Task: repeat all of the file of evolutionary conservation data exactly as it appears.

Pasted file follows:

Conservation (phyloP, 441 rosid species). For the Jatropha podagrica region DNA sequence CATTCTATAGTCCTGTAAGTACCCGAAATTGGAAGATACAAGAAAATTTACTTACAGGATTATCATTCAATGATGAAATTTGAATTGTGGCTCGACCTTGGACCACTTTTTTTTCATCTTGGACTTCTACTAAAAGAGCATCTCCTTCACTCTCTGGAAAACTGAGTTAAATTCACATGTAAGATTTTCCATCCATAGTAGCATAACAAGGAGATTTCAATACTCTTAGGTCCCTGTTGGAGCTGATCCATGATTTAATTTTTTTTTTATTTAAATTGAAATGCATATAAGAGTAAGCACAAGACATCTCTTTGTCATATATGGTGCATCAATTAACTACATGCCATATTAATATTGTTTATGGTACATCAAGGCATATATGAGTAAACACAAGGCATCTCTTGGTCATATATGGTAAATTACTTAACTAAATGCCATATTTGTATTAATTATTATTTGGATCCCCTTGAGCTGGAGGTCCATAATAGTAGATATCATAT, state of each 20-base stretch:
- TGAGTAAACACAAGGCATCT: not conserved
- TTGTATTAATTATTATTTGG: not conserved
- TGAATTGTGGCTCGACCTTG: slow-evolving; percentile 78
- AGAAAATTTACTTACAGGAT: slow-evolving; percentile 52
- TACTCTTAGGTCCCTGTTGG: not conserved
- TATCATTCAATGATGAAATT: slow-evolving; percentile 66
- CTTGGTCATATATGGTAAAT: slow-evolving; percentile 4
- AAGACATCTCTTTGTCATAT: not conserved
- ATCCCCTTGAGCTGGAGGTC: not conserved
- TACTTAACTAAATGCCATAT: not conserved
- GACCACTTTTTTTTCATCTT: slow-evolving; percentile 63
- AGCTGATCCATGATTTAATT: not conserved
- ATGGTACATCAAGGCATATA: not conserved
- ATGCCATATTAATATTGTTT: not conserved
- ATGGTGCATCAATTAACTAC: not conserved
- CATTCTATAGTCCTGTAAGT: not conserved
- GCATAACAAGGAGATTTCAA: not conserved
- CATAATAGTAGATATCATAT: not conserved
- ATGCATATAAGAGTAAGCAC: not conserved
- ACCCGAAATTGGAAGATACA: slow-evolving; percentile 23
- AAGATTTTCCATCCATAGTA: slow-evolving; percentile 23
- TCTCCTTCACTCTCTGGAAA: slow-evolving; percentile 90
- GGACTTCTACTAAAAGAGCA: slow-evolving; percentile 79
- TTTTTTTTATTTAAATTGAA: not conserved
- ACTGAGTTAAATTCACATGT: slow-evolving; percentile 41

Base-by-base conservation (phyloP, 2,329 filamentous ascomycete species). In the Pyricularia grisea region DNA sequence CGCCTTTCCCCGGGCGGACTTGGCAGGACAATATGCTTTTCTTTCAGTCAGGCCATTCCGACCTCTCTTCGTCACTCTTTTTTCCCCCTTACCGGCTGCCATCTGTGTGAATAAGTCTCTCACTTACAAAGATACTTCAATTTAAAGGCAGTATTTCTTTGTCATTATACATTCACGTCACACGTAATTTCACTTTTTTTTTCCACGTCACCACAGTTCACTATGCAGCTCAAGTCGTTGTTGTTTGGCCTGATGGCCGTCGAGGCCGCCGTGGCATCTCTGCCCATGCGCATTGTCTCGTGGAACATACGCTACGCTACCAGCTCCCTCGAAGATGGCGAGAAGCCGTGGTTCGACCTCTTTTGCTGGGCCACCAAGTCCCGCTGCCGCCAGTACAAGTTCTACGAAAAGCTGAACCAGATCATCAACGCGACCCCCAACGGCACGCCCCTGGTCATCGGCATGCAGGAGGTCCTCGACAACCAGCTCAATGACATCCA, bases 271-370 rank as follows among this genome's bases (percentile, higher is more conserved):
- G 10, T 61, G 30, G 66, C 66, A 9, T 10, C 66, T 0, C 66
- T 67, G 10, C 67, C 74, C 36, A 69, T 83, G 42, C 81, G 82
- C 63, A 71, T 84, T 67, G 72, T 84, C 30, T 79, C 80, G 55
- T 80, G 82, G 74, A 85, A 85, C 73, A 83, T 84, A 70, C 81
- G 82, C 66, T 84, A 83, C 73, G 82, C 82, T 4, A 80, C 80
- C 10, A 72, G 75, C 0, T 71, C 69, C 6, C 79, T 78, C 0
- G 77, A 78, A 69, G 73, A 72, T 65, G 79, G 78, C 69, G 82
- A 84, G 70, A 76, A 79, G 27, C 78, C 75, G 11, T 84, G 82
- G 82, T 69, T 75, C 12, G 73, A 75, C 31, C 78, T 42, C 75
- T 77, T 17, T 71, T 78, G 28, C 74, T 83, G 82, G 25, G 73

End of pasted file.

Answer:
Conservation (phyloP, 441 rosid species). For the Jatropha podagrica region DNA sequence CATTCTATAGTCCTGTAAGTACCCGAAATTGGAAGATACAAGAAAATTTACTTACAGGATTATCATTCAATGATGAAATTTGAATTGTGGCTCGACCTTGGACCACTTTTTTTTCATCTTGGACTTCTACTAAAAGAGCATCTCCTTCACTCTCTGGAAAACTGAGTTAAATTCACATGTAAGATTTTCCATCCATAGTAGCATAACAAGGAGATTTCAATACTCTTAGGTCCCTGTTGGAGCTGATCCATGATTTAATTTTTTTTTTATTTAAATTGAAATGCATATAAGAGTAAGCACAAGACATCTCTTTGTCATATATGGTGCATCAATTAACTACATGCCATATTAATATTGTTTATGGTACATCAAGGCATATATGAGTAAACACAAGGCATCTCTTGGTCATATATGGTAAATTACTTAACTAAATGCCATATTTGTATTAATTATTATTTGGATCCCCTTGAGCTGGAGGTCCATAATAGTAGATATCATAT, state of each 20-base stretch:
- TGAGTAAACACAAGGCATCT: not conserved
- TTGTATTAATTATTATTTGG: not conserved
- TGAATTGTGGCTCGACCTTG: slow-evolving; percentile 78
- AGAAAATTTACTTACAGGAT: slow-evolving; percentile 52
- TACTCTTAGGTCCCTGTTGG: not conserved
- TATCATTCAATGATGAAATT: slow-evolving; percentile 66
- CTTGGTCATATATGGTAAAT: slow-evolving; percentile 4
- AAGACATCTCTTTGTCATAT: not conserved
- ATCCCCTTGAGCTGGAGGTC: not conserved
- TACTTAACTAAATGCCATAT: not conserved
- GACCACTTTTTTTTCATCTT: slow-evolving; percentile 63
- AGCTGATCCATGATTTAATT: not conserved
- ATGGTACATCAAGGCATATA: not conserved
- ATGCCATATTAATATTGTTT: not conserved
- ATGGTGCATCAATTAACTAC: not conserved
- CATTCTATAGTCCTGTAAGT: not conserved
- GCATAACAAGGAGATTTCAA: not conserved
- CATAATAGTAGATATCATAT: not conserved
- ATGCATATAAGAGTAAGCAC: not conserved
- ACCCGAAATTGGAAGATACA: slow-evolving; percentile 23
- AAGATTTTCCATCCATAGTA: slow-evolving; percentile 23
- TCTCCTTCACTCTCTGGAAA: slow-evolving; percentile 90
- GGACTTCTACTAAAAGAGCA: slow-evolving; percentile 79
- TTTTTTTTATTTAAATTGAA: not conserved
- ACTGAGTTAAATTCACATGT: slow-evolving; percentile 41

Base-by-base conservation (phyloP, 2,329 filamentous ascomycete species). In the Pyricularia grisea region DNA sequence CGCCTTTCCCCGGGCGGACTTGGCAGGACAATATGCTTTTCTTTCAGTCAGGCCATTCCGACCTCTCTTCGTCACTCTTTTTTCCCCCTTACCGGCTGCCATCTGTGTGAATAAGTCTCTCACTTACAAAGATACTTCAATTTAAAGGCAGTATTTCTTTGTCATTATACATTCACGTCACACGTAATTTCACTTTTTTTTTCCACGTCACCACAGTTCACTATGCAGCTCAAGTCGTTGTTGTTTGGCCTGATGGCCGTCGAGGCCGCCGTGGCATCTCTGCCCATGCGCATTGTCTCGTGGAACATACGCTACGCTACCAGCTCCCTCGAAGATGGCGAGAAGCCGTGGTTCGACCTCTTTTGCTGGGCCACCAAGTCCCGCTGCCGCCAGTACAAGTTCTACGAAAAGCTGAACCAGATCATCAACGCGACCCCCAACGGCACGCCCCTGGTCATCGGCATGCAGGAGGTCCTCGACAACCAGCTCAATGACATCCA, bases 271-370 rank as follows among this genome's bases (percentile, higher is more conserved):
- G 10, T 61, G 30, G 66, C 66, A 9, T 10, C 66, T 0, C 66
- T 67, G 10, C 67, C 74, C 36, A 69, T 83, G 42, C 81, G 82
- C 63, A 71, T 84, T 67, G 72, T 84, C 30, T 79, C 80, G 55
- T 80, G 82, G 74, A 85, A 85, C 73, A 83, T 84, A 70, C 81
- G 82, C 66, T 84, A 83, C 73, G 82, C 82, T 4, A 80, C 80
- C 10, A 72, G 75, C 0, T 71, C 69, C 6, C 79, T 78, C 0
- G 77, A 78, A 69, G 73, A 72, T 65, G 79, G 78, C 69, G 82
- A 84, G 70, A 76, A 79, G 27, C 78, C 75, G 11, T 84, G 82
- G 82, T 69, T 75, C 12, G 73, A 75, C 31, C 78, T 42, C 75
- T 77, T 17, T 71, T 78, G 28, C 74, T 83, G 82, G 25, G 73